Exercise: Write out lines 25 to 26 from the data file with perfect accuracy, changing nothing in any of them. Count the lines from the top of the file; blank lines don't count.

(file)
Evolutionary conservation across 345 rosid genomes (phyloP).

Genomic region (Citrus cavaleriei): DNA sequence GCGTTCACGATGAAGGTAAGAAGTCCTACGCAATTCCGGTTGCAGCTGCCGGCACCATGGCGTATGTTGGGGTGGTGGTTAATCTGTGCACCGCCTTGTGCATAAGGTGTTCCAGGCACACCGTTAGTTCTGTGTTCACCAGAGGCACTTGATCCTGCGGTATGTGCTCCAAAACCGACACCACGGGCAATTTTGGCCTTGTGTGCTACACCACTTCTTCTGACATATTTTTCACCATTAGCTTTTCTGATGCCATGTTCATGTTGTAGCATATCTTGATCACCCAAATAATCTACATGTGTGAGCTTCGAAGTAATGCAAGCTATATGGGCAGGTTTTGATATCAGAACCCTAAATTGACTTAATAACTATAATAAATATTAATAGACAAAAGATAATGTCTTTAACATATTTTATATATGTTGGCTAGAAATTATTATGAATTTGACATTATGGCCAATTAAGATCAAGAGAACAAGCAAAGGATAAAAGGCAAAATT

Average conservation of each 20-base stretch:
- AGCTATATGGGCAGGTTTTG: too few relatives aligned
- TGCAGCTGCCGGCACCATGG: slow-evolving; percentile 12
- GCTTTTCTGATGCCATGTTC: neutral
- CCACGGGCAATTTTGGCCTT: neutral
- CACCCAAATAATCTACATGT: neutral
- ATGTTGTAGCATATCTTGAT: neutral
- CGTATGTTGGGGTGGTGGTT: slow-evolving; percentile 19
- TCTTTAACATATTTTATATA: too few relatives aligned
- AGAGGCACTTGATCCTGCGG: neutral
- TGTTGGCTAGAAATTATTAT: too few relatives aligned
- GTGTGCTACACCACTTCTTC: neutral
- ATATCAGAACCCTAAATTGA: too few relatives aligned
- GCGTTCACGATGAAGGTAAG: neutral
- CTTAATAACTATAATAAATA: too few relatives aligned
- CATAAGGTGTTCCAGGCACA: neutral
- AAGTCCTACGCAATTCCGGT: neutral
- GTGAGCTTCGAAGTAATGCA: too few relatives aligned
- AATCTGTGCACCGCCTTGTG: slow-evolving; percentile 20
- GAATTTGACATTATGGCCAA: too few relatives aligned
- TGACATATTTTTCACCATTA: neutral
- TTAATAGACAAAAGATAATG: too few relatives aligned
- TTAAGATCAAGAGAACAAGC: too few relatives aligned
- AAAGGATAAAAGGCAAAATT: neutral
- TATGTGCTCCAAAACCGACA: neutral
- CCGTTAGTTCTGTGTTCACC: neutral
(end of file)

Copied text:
- TTAAGATCAAGAGAACAAGC: too few relatives aligned
- AAAGGATAAAAGGCAAAATT: neutral